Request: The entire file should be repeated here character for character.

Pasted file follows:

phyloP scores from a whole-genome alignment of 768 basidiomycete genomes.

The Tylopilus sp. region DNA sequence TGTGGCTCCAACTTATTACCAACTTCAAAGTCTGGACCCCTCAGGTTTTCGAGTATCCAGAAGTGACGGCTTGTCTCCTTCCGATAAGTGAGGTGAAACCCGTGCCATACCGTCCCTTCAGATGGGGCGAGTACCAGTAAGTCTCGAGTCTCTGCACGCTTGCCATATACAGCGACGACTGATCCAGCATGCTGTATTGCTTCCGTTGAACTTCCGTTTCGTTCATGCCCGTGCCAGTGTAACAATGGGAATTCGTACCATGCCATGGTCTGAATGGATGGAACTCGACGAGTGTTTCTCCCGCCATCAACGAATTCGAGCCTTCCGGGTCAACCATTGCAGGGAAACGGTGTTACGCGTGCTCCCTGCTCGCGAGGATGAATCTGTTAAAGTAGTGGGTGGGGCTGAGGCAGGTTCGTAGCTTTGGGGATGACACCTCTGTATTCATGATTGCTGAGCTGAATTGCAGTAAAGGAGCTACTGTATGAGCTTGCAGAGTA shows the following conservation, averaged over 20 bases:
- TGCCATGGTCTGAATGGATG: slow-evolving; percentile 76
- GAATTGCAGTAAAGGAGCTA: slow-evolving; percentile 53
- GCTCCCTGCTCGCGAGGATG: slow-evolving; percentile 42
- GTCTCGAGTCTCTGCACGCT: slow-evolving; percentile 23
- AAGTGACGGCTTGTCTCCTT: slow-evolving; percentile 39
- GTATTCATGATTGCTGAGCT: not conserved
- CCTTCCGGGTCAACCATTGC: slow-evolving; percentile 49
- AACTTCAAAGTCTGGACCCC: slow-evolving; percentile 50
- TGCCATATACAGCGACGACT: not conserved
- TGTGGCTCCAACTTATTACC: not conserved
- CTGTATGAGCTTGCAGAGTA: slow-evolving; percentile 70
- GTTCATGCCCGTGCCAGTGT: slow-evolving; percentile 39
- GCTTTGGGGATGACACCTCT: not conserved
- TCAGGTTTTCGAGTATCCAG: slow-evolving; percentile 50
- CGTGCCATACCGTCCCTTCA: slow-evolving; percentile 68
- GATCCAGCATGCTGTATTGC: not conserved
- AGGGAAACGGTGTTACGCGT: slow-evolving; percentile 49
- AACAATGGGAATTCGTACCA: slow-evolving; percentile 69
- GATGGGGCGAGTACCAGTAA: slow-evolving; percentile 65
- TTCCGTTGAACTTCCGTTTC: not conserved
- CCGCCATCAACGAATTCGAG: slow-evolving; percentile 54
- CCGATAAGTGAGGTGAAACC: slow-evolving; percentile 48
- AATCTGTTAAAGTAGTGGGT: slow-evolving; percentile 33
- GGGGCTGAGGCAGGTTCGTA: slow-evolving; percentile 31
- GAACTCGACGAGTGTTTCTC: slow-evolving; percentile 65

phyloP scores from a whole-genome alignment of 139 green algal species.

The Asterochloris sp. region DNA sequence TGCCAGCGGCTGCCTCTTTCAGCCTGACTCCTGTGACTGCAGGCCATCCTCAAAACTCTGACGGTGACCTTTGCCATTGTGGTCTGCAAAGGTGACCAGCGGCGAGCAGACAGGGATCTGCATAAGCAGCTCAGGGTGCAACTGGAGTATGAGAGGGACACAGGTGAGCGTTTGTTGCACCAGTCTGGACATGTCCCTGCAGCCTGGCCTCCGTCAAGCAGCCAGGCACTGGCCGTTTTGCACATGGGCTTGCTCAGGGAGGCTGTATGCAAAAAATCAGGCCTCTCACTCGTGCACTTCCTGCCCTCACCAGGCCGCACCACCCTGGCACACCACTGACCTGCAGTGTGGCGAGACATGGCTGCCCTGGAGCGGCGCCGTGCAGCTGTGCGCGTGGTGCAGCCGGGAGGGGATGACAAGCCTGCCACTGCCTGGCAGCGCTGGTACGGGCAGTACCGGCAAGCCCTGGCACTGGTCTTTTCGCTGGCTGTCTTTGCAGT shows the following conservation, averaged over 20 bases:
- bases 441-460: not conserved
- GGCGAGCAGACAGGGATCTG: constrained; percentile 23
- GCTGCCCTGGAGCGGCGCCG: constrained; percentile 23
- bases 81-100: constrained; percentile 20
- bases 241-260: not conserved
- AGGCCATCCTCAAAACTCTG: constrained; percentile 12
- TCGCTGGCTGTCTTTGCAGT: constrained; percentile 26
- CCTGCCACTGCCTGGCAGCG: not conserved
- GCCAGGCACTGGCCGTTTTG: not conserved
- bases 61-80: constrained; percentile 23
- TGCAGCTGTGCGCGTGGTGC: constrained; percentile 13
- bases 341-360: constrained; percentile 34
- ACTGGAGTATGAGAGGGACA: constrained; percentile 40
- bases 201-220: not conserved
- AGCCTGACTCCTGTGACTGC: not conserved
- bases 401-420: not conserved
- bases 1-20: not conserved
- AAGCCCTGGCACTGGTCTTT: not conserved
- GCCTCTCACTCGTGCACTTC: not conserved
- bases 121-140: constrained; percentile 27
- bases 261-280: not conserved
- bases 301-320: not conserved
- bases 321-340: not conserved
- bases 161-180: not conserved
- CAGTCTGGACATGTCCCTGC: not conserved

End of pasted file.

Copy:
phyloP scores from a whole-genome alignment of 768 basidiomycete genomes.

The Tylopilus sp. region DNA sequence TGTGGCTCCAACTTATTACCAACTTCAAAGTCTGGACCCCTCAGGTTTTCGAGTATCCAGAAGTGACGGCTTGTCTCCTTCCGATAAGTGAGGTGAAACCCGTGCCATACCGTCCCTTCAGATGGGGCGAGTACCAGTAAGTCTCGAGTCTCTGCACGCTTGCCATATACAGCGACGACTGATCCAGCATGCTGTATTGCTTCCGTTGAACTTCCGTTTCGTTCATGCCCGTGCCAGTGTAACAATGGGAATTCGTACCATGCCATGGTCTGAATGGATGGAACTCGACGAGTGTTTCTCCCGCCATCAACGAATTCGAGCCTTCCGGGTCAACCATTGCAGGGAAACGGTGTTACGCGTGCTCCCTGCTCGCGAGGATGAATCTGTTAAAGTAGTGGGTGGGGCTGAGGCAGGTTCGTAGCTTTGGGGATGACACCTCTGTATTCATGATTGCTGAGCTGAATTGCAGTAAAGGAGCTACTGTATGAGCTTGCAGAGTA shows the following conservation, averaged over 20 bases:
- TGCCATGGTCTGAATGGATG: slow-evolving; percentile 76
- GAATTGCAGTAAAGGAGCTA: slow-evolving; percentile 53
- GCTCCCTGCTCGCGAGGATG: slow-evolving; percentile 42
- GTCTCGAGTCTCTGCACGCT: slow-evolving; percentile 23
- AAGTGACGGCTTGTCTCCTT: slow-evolving; percentile 39
- GTATTCATGATTGCTGAGCT: not conserved
- CCTTCCGGGTCAACCATTGC: slow-evolving; percentile 49
- AACTTCAAAGTCTGGACCCC: slow-evolving; percentile 50
- TGCCATATACAGCGACGACT: not conserved
- TGTGGCTCCAACTTATTACC: not conserved
- CTGTATGAGCTTGCAGAGTA: slow-evolving; percentile 70
- GTTCATGCCCGTGCCAGTGT: slow-evolving; percentile 39
- GCTTTGGGGATGACACCTCT: not conserved
- TCAGGTTTTCGAGTATCCAG: slow-evolving; percentile 50
- CGTGCCATACCGTCCCTTCA: slow-evolving; percentile 68
- GATCCAGCATGCTGTATTGC: not conserved
- AGGGAAACGGTGTTACGCGT: slow-evolving; percentile 49
- AACAATGGGAATTCGTACCA: slow-evolving; percentile 69
- GATGGGGCGAGTACCAGTAA: slow-evolving; percentile 65
- TTCCGTTGAACTTCCGTTTC: not conserved
- CCGCCATCAACGAATTCGAG: slow-evolving; percentile 54
- CCGATAAGTGAGGTGAAACC: slow-evolving; percentile 48
- AATCTGTTAAAGTAGTGGGT: slow-evolving; percentile 33
- GGGGCTGAGGCAGGTTCGTA: slow-evolving; percentile 31
- GAACTCGACGAGTGTTTCTC: slow-evolving; percentile 65

phyloP scores from a whole-genome alignment of 139 green algal species.

The Asterochloris sp. region DNA sequence TGCCAGCGGCTGCCTCTTTCAGCCTGACTCCTGTGACTGCAGGCCATCCTCAAAACTCTGACGGTGACCTTTGCCATTGTGGTCTGCAAAGGTGACCAGCGGCGAGCAGACAGGGATCTGCATAAGCAGCTCAGGGTGCAACTGGAGTATGAGAGGGACACAGGTGAGCGTTTGTTGCACCAGTCTGGACATGTCCCTGCAGCCTGGCCTCCGTCAAGCAGCCAGGCACTGGCCGTTTTGCACATGGGCTTGCTCAGGGAGGCTGTATGCAAAAAATCAGGCCTCTCACTCGTGCACTTCCTGCCCTCACCAGGCCGCACCACCCTGGCACACCACTGACCTGCAGTGTGGCGAGACATGGCTGCCCTGGAGCGGCGCCGTGCAGCTGTGCGCGTGGTGCAGCCGGGAGGGGATGACAAGCCTGCCACTGCCTGGCAGCGCTGGTACGGGCAGTACCGGCAAGCCCTGGCACTGGTCTTTTCGCTGGCTGTCTTTGCAGT shows the following conservation, averaged over 20 bases:
- bases 441-460: not conserved
- GGCGAGCAGACAGGGATCTG: constrained; percentile 23
- GCTGCCCTGGAGCGGCGCCG: constrained; percentile 23
- bases 81-100: constrained; percentile 20
- bases 241-260: not conserved
- AGGCCATCCTCAAAACTCTG: constrained; percentile 12
- TCGCTGGCTGTCTTTGCAGT: constrained; percentile 26
- CCTGCCACTGCCTGGCAGCG: not conserved
- GCCAGGCACTGGCCGTTTTG: not conserved
- bases 61-80: constrained; percentile 23
- TGCAGCTGTGCGCGTGGTGC: constrained; percentile 13
- bases 341-360: constrained; percentile 34
- ACTGGAGTATGAGAGGGACA: constrained; percentile 40
- bases 201-220: not conserved
- AGCCTGACTCCTGTGACTGC: not conserved
- bases 401-420: not conserved
- bases 1-20: not conserved
- AAGCCCTGGCACTGGTCTTT: not conserved
- GCCTCTCACTCGTGCACTTC: not conserved
- bases 121-140: constrained; percentile 27
- bases 261-280: not conserved
- bases 301-320: not conserved
- bases 321-340: not conserved
- bases 161-180: not conserved
- CAGTCTGGACATGTCCCTGC: not conserved